Day Three - Sunday, September 29th

Claye Claims Silver

By James O'Brien, reporting from Doha

Believe it or not, it’s downright chilly in the Khalifa Stadium in Doha this evening. It’s actually 92 degrees; but the organizers have figured out how to air-condition an outdoor stadium, and they’re doing it very effectively. Significantly, Qatar has the highest per capita income in the world, so paying the ConEd bill - maybe it’s QonEd here - is not a concern. Crime is also very low in Qatar, presumably because when everybody’s loaded you’re thinking more about hiding it than stealing it.



That said - and in the neatest segue of all time - the NYAC’s Will Claye came to Qatar intending to steal some hardware, preferably gold. On Friday, he qualified for this evening’s triple jump final in perfunctory fashion, signifying that his superb form of earlier this season could continue through these championships.

On June 29th of this year in Long Beach, CA, the NYAC man reached a stunning 18.14m/59’6.25”, the third longest triple jump in history. Significantly, the man with the second longest TJ in history (18.21m/59’9”) is Christian Taylor, Claye’s college team mate at the University of Florida, his US team-mate here in Doha and his arch-rival for the entirety of his career. Taylor has the better championship record (two Olympic gold medals and three world championships titles; Claye has two Olympic triple jump silvers, and one world championships silver and two bronzes) and the better head-to-head record. But Claye has that monster leap from this year, plus another from his win at the Paris Diamond League meet in late August (18.04m/59’2.25m). Taylor’s PB came back in 2015. It’s no surprise, then, that talk around the stadium is of a world record, a mark currently standing to Great Britain’s Jonathan Edwards and set at 18.29m/60’0.25” back in 1995. Just for the heck of it, measure off 60’ in your apartment. Odds are, you’ll have to ask the neighbors if you can come in. It’s massive.



Jumping second tonight, Claye opened with a solid 17.61m/57’9.5”, a mark that saw him in the lead at the end of the first round. Taylor fouled. On his second attempt Claye went still further: 17.75m/58’1.75”, solidifying his place at the head of the field. Taylor fouled one more time. In round three, Claye hit 17.53m; more significantly, Taylor finally got one on the board, a 17.42m mark that installed him in fourth place and, crucially, allowed him the three further jumps allotted to the leading eight jumpers.

On his fourth attempt, Taylor showed why he came here. Launching off the board, he came to land 17.86m/58’7.25” later, moving into the pole position. Claye responded with a stellar 17.74m/58’2.5”, a 2cm improvement on his second round jump; but, the tables had been turned and, with two jumps remaining, the pressure was turned up to 11. (Ref: “This is Spinal Tap.” Google).

Taylor was not messing around. His fifth attempt went out to a serious 17.92m/58’9.5”. Claye responded with an exact duplicate of his previous round’s attempt: 17.74m/58’2.5”. One jump left. All to play for.

Being in second position going into the sixth and final round, Claye had the penultimate jump of the competition, the last attempt going to the leader, Taylor. It was do or die, but a valiant attempt saw Claye’s 17.66m/57’11.25” 26cms short of Taylor’s leading mark. The story was over. Taylor scored 17.54m/57’6.5” on his last attempt, but that was irrelevant. He held the gold medal position, with the NYAC man in second. For the record, Burkina Faso’s Hugues Fabrice Zango stole into the bronze medal position with his final leap of 17.66m/57’11.25”, the same distance Claye had reached on his last attempt.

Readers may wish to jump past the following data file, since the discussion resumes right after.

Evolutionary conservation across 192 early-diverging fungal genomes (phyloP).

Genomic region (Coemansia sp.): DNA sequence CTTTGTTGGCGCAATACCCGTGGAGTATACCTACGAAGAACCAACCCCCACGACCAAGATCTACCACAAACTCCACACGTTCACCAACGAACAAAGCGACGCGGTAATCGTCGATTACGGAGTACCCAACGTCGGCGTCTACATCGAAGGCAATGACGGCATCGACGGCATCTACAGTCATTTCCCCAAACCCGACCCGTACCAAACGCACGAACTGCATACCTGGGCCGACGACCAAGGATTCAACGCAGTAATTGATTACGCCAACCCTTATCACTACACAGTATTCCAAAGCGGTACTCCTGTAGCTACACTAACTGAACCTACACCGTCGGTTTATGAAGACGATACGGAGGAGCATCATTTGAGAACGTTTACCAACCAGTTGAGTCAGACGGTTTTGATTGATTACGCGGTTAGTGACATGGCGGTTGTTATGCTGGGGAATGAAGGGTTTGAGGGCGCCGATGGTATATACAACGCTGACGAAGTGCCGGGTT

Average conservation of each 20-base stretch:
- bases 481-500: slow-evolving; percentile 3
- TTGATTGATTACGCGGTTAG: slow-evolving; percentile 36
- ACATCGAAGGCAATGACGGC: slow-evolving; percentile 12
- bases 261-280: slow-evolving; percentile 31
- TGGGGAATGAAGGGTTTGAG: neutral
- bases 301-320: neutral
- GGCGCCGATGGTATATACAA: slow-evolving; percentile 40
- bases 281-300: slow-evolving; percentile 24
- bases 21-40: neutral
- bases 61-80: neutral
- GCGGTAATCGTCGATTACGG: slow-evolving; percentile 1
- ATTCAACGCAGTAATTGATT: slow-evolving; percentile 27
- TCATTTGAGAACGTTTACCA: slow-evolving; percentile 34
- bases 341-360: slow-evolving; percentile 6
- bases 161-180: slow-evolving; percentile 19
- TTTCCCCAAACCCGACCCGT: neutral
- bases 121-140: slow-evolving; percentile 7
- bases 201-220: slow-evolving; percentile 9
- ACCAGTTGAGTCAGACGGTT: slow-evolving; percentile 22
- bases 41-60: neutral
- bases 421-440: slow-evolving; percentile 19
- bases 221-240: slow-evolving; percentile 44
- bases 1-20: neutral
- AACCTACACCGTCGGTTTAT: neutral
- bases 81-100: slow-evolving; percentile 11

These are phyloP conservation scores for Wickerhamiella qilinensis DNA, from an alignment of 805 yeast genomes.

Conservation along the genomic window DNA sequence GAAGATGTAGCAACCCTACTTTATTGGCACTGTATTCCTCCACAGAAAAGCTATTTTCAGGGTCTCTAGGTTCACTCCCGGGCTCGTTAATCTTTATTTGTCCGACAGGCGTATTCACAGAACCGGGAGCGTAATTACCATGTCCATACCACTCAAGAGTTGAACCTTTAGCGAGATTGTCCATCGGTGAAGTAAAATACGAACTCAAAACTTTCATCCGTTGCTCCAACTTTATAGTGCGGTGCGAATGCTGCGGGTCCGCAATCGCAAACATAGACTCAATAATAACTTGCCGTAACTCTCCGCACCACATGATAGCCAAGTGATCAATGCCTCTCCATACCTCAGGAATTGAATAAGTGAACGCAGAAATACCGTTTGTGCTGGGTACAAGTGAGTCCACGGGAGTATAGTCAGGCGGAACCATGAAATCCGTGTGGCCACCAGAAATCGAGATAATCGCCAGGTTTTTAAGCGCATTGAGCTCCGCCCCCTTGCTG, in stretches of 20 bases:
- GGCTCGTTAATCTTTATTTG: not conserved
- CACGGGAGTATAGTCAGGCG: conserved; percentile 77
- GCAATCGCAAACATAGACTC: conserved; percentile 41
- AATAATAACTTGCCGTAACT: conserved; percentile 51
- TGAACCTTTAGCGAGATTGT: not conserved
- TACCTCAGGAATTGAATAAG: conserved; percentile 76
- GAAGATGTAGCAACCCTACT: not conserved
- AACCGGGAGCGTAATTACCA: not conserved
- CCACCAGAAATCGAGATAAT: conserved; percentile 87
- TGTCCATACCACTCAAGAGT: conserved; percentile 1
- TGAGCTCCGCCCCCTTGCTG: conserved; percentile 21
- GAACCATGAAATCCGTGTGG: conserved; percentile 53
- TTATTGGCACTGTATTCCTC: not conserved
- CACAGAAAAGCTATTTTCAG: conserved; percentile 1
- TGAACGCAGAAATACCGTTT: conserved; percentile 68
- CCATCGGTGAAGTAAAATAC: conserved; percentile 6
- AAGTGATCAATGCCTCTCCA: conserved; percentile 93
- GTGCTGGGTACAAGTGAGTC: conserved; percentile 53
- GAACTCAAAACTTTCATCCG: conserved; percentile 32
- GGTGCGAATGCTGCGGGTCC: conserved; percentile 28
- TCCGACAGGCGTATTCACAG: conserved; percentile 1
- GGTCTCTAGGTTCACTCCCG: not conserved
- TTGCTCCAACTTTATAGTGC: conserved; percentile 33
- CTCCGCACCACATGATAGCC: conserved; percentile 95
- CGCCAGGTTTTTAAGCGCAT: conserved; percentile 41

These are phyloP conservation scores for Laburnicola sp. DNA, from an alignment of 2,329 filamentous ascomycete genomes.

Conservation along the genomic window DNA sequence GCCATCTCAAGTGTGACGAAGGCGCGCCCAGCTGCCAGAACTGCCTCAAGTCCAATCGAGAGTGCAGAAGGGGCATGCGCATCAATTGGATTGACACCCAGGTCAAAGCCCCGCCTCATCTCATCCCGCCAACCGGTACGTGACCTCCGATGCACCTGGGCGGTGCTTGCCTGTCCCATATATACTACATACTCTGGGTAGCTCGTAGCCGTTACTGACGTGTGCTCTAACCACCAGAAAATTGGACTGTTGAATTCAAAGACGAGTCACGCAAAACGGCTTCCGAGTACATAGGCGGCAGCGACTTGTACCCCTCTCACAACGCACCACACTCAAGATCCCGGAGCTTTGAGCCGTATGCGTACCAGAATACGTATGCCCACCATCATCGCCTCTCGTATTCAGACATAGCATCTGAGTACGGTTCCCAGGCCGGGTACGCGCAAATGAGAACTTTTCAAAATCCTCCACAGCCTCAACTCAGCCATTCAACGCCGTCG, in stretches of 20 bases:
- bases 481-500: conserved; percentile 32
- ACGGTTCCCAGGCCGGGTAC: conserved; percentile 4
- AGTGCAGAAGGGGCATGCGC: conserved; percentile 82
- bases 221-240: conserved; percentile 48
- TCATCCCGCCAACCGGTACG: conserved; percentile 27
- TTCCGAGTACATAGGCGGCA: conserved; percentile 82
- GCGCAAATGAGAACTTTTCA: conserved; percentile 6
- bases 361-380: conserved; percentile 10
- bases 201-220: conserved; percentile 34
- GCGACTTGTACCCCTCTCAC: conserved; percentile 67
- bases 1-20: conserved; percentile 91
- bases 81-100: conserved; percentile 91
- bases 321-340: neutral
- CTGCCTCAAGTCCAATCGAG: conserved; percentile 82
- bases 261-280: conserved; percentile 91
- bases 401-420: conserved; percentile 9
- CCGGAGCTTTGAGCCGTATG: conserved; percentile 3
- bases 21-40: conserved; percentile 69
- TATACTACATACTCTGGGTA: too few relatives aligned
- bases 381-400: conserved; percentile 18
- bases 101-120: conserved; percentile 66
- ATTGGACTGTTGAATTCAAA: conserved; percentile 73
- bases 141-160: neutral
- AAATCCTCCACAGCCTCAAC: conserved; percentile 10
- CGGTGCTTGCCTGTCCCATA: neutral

“I walked away with the gold. I wanted a farther jump, but I am grateful for the win,” asserted the winner.

For Claye, it was bittersweet. “The runway was very fast and I had to adapt and slow down a bit at the run up. It was a matter of hitting the board properly and that was what Christian managed better today. I do not want to let people down and I know my friends and family will be proud of me. Maybe there will be some people saying I should have jumped further. But I am grateful to win a medal.”

A silver medal, to be precise, adding luster to the gold won by Deanna Price in the women’s hammer throw yesterday. Deanna’s medal ceremony took place this evening. There can hardly have ever been a more effusive, grateful and inspiring winner. Plus, she is a big-time hugger, as I found out. By the way, in case you missed it, Deanna Price is the only American woman in history to have won a major championships (meaning world or Olympic) title. Further, she is the first American, male or female, to have reached those heights since the legendary Hal Connolly won the Olympic hammer gold medal in 1956.

Rachel Seaman was the only other NYAC athlete in action today. Representing Canada, she contested the women’s 20K race walk, which kicked off at 11:30pm. For that reason, you will see her results in tomorrow’s blog.

Tomorrow’s schedule (Monday, September 30th) will see NYAC action focused on the qualifying rounds of the women’s javelin and the final of the men’s discus, featuring Kara Winger and Sam Mattis, respectively. It will be an extremely tall order to Mattis to claim some hardware; however, he has seen some inspirational winged foot performances over the last two days. Additionally, he may draw on the inspirational words of the greatest Olympic discus thrower of all time, Al Oerter: “Great things are expected of you when you wear the winged foot.”